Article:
Proper nutrition is vital for a footballer's health and performance ─ and this has led to a new UEFA initiative, ‘The 2018 UEFA Football Nutrition Consensus’, to help support players.
Article top media content
At the 2018 UEFA Medical Symposium, held between 30 January and 1 February in Athens, Greece, a new initiative was presented and outlined to the 230 participating delegates: ‘The 2018 UEFA Football Nutrition Consensus’.
Why is nutrition important for the footballer?
Good nutrition choices can support the optimal health and performance of players. The intake, type, quantity and timing of foods, fluids and certain supplements, can optimise preparation, performance and recovery of players for matches and training sessions.
Why do we need a consensus?
Unfortunately, there are no clear, comprehensive and up-to-date guidelines for football teams to follow when it comes to supporting their players through good nutritional choices. In fact, the last official football nutrition consensus was published in 2006, and over a decade on, there has been a huge growth in nutrition research that is applicable to football. With concurrent evolutions in the physiological demands during football matches and training sessions, it is integral that nutrition strategies also need to evolve to fuel players to meet these demands. This created a clear need for an updated consensus to establish best practice guidelines and improve player care.
How does the consensus process work?
For the consensus, UEFA brought together a group of 23 of the world’s leading expert applied researchers and practitioners from different countries and associations, to address some of the key themes within the modern game.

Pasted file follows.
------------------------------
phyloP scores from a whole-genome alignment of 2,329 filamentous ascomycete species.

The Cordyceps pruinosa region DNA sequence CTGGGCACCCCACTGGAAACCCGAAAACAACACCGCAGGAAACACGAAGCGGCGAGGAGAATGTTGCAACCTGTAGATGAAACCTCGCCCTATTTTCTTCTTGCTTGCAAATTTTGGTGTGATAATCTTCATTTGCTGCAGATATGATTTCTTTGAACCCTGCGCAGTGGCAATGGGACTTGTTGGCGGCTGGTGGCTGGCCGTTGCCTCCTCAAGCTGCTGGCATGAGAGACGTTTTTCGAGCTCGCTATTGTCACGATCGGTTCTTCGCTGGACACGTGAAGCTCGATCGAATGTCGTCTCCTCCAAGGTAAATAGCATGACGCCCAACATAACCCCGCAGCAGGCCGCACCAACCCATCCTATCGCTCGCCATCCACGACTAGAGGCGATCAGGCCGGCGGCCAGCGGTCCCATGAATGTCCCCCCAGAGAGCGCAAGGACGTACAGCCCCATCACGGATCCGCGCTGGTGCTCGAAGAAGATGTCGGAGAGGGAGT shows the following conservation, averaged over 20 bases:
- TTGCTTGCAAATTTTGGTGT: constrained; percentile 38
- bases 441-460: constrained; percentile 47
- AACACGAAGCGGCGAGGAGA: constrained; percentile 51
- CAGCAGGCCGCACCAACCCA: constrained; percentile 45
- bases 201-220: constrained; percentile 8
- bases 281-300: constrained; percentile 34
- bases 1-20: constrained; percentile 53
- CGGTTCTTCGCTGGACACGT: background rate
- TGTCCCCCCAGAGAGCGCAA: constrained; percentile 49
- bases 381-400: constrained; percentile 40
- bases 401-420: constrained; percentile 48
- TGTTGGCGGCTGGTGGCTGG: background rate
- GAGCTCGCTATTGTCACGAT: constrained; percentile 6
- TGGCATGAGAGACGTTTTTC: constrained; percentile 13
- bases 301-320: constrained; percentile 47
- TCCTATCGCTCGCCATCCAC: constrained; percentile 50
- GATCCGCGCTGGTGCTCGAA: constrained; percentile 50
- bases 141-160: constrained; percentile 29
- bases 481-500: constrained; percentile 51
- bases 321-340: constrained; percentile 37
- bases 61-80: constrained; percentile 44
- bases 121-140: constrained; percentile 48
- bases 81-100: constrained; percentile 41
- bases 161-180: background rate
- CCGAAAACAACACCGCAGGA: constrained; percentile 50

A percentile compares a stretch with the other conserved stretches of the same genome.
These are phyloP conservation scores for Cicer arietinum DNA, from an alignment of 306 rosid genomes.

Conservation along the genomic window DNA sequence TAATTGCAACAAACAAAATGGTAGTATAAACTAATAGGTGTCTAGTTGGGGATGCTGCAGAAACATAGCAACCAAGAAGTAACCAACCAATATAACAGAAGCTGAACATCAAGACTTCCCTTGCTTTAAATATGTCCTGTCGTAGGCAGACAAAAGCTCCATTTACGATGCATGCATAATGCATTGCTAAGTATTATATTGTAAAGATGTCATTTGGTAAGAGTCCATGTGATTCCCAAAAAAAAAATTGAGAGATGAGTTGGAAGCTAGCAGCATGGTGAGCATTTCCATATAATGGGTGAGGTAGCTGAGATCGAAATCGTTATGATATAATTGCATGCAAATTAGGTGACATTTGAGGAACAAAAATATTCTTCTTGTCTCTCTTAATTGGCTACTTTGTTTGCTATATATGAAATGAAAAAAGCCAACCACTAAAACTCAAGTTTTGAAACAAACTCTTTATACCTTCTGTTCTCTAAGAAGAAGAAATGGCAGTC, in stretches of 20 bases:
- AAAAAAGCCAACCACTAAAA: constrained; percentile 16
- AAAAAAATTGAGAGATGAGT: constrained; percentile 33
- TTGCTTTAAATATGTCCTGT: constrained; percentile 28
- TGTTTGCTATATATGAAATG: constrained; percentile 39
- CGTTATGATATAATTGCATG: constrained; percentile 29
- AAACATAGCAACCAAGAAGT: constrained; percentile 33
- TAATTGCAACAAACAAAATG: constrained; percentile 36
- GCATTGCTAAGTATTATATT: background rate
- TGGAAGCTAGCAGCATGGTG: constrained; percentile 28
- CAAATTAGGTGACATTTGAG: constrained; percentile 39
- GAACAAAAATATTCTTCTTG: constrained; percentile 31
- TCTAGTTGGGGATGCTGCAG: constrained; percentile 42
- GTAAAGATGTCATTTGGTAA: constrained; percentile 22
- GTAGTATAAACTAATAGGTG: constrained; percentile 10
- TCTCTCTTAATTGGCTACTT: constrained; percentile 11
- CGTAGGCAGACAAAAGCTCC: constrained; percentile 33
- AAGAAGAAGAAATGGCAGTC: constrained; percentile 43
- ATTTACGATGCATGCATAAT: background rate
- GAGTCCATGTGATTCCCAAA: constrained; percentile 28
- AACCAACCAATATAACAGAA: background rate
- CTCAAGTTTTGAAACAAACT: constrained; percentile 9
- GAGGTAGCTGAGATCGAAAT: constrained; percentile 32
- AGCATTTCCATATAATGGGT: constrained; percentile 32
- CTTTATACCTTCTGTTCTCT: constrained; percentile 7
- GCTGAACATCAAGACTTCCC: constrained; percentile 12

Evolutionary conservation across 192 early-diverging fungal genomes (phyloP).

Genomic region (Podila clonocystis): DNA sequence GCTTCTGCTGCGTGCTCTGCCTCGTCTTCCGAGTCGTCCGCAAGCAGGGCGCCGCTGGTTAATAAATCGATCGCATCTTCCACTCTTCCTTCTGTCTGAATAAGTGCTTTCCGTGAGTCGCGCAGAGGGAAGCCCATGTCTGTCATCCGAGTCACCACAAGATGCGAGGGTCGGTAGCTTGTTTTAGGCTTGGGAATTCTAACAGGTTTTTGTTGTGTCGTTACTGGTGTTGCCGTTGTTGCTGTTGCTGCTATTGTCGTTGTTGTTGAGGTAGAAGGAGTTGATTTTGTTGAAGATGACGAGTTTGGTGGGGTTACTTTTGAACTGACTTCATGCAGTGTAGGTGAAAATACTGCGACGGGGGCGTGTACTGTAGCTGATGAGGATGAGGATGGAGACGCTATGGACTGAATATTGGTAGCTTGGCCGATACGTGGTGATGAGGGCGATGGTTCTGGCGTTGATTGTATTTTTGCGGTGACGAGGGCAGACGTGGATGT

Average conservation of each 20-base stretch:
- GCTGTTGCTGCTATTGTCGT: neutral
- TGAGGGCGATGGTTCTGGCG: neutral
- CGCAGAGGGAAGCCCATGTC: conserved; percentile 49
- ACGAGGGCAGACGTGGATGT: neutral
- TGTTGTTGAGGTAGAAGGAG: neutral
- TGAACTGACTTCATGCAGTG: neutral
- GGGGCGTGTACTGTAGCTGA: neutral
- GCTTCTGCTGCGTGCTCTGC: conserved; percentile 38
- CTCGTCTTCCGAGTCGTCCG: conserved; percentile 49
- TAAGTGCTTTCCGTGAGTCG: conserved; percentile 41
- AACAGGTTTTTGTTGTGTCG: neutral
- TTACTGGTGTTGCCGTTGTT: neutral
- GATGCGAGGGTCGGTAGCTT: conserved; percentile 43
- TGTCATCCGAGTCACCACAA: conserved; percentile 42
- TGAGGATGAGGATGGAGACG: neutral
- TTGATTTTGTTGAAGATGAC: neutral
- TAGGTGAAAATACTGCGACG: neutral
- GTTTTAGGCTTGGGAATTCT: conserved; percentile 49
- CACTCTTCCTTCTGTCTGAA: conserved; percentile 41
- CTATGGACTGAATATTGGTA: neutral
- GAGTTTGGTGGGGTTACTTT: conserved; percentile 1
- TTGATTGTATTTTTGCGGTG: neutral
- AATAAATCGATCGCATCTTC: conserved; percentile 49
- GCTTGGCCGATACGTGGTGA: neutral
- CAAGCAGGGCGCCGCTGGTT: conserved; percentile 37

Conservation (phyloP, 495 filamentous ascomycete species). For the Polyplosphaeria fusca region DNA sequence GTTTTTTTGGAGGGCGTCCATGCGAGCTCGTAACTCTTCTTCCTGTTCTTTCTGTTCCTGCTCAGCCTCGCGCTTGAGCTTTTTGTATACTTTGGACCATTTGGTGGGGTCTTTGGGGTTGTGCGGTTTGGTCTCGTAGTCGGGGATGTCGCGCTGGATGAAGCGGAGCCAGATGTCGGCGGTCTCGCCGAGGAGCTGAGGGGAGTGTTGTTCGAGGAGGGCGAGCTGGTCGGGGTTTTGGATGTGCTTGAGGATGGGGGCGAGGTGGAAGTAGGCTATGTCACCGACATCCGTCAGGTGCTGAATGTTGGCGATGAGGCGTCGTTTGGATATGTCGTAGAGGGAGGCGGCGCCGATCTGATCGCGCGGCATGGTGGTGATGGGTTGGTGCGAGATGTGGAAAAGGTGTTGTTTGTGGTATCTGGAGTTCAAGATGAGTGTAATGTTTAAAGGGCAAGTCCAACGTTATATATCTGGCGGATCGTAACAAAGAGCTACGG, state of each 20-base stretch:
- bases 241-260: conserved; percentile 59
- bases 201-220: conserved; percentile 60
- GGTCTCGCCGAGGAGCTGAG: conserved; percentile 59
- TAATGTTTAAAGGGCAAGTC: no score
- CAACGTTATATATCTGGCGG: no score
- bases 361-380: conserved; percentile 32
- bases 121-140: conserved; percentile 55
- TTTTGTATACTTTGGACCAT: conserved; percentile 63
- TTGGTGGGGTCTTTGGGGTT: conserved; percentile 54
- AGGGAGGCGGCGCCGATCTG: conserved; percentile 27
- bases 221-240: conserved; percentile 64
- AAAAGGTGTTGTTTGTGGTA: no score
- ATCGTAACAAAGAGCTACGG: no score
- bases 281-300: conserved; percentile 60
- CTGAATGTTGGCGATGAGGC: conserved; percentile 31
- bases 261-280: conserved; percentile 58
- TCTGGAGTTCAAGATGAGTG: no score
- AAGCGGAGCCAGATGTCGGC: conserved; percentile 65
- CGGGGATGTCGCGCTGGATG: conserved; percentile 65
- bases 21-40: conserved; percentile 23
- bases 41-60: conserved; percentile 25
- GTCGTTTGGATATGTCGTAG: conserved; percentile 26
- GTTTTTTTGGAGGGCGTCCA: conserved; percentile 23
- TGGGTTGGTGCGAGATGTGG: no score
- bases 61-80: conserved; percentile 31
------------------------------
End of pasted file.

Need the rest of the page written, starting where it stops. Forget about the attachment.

- Nutrition requirements to promote fuelling, recovery and adaptation to both training and matches during different phases of the season.
- Strategies to support rehabilitation, immunity, travel, extreme environments (hot, cold, altitude) and cultural considerations within elite teams.
- Specialised sections highlighting the specific considerations for the female and junior players are also included.
- Guidelines for the safe use of evidence-based supplementation. Guidance will also be provided on this growing area within the game.
The contributing group is currently working on the consensus, and supporting practical guidelines, which will be published in a leading sports and exercise medicine journal in the summer of 2018.
The full list of contributors can be found here